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Garnette Cadogan: “Walking to New Sounds”
February 22, 2018 @ 12:00 amFree
A talk by Garnette Cadogan, Visiting Scholar in the Department of Urban Studies and Planning (DUSP)
How do the public spaces we move in shape us and help determine the kind of people we want to become? We know more and more about the world around us, thanks to a deluge of data, but blind spots abound–too often, we remain unaware of far too people who are right before us. Yet close attention to the way we move in public space–specifically, the freedom to walk and, more so, the various limitations and obstacles that hamper that freedom–can be a litmus test for the health and vitality our public spaces. Attention to an act so simple and mundane as walking can illuminate our understanding of some of our most contentious issues about public space–for instance, the role and place of Confederate monuments. To explore the simple act of putting one foot in front of the other, then, is to examine our attempts to create an open and pluralistic public space.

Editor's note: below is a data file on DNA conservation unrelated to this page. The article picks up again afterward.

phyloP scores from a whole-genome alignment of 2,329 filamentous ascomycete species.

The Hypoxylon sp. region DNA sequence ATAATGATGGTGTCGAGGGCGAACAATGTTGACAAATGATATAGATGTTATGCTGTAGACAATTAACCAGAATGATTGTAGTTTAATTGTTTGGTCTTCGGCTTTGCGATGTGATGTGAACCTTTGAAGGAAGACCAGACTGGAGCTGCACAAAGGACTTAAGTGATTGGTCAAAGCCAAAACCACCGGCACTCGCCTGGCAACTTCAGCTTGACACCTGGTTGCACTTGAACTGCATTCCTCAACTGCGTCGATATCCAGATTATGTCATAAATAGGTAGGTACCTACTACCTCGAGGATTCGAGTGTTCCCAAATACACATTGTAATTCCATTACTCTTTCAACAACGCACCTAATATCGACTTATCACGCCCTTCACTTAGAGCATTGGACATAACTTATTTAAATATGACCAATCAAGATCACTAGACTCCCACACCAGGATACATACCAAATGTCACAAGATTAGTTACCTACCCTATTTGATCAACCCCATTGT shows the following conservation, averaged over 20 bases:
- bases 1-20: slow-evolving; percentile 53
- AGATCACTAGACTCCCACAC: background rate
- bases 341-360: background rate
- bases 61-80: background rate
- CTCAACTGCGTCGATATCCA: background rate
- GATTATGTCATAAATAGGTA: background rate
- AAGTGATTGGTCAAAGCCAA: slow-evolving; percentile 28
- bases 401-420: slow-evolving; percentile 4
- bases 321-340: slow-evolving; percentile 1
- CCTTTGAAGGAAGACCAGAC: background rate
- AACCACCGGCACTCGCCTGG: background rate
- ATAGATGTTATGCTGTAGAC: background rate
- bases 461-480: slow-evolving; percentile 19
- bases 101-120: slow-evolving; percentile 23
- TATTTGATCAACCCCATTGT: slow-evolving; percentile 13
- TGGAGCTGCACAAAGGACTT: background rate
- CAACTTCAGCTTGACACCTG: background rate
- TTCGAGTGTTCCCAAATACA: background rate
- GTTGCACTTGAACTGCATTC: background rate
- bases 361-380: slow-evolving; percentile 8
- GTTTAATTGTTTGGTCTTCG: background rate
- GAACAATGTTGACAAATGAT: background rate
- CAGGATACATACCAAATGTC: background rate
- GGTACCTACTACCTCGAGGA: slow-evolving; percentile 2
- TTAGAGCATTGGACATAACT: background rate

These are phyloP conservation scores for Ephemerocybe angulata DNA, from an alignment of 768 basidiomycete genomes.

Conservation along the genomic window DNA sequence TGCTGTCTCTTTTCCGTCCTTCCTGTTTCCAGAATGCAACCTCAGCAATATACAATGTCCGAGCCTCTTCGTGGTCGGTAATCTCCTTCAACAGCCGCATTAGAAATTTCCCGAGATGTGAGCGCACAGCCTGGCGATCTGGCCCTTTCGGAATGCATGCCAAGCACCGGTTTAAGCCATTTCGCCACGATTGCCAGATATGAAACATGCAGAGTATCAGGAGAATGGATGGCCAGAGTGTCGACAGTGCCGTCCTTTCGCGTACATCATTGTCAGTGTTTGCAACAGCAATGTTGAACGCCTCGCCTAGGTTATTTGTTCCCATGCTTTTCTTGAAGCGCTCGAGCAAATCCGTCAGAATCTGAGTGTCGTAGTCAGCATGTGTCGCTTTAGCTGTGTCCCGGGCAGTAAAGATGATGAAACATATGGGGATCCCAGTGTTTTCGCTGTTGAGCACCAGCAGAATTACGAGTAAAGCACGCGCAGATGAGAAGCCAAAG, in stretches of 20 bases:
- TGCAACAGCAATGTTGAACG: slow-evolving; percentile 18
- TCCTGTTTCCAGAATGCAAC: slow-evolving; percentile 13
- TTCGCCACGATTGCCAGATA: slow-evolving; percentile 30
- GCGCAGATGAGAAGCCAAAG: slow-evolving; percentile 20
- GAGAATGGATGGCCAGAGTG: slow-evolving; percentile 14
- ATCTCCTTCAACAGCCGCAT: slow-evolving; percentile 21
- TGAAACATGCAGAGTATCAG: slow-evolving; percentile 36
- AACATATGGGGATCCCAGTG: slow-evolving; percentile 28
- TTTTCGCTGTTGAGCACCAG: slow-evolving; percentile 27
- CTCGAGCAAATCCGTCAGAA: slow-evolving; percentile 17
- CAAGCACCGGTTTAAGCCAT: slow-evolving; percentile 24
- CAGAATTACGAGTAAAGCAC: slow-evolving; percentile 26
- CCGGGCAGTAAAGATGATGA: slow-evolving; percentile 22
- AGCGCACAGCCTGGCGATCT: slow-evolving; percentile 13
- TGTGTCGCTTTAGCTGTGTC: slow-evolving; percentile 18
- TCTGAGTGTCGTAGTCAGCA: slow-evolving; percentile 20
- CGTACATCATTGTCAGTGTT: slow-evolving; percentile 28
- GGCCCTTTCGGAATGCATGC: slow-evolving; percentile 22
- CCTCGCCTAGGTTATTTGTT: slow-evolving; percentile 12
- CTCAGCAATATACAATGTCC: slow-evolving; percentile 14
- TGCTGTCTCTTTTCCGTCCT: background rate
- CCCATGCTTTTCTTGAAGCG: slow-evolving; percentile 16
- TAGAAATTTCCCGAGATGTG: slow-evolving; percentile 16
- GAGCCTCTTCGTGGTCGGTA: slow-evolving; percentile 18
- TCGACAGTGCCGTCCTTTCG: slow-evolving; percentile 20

This talk will be a invitation, aided by the voices of poets, essayists, novelists, stand-up comedians, and other close noticers of our world, to be better listeners in public space. And, in listening, to offer a richer public discourse. “Let the new sound in our streets be the patient sound of your discourse,” Richard Wilbur encouraged. He was wise to do so. We live in embattled times with an urgent demand that we understand those around us. What, then, if we began to think of our public spaces as teachers? Places that instruct us how to be attentive to the hidden, the neglected, the repressed? Places, indeed, in which we discover our capacity to listen and create new sounds.
This discussion will be accessible to a general audience. We ask that you register here.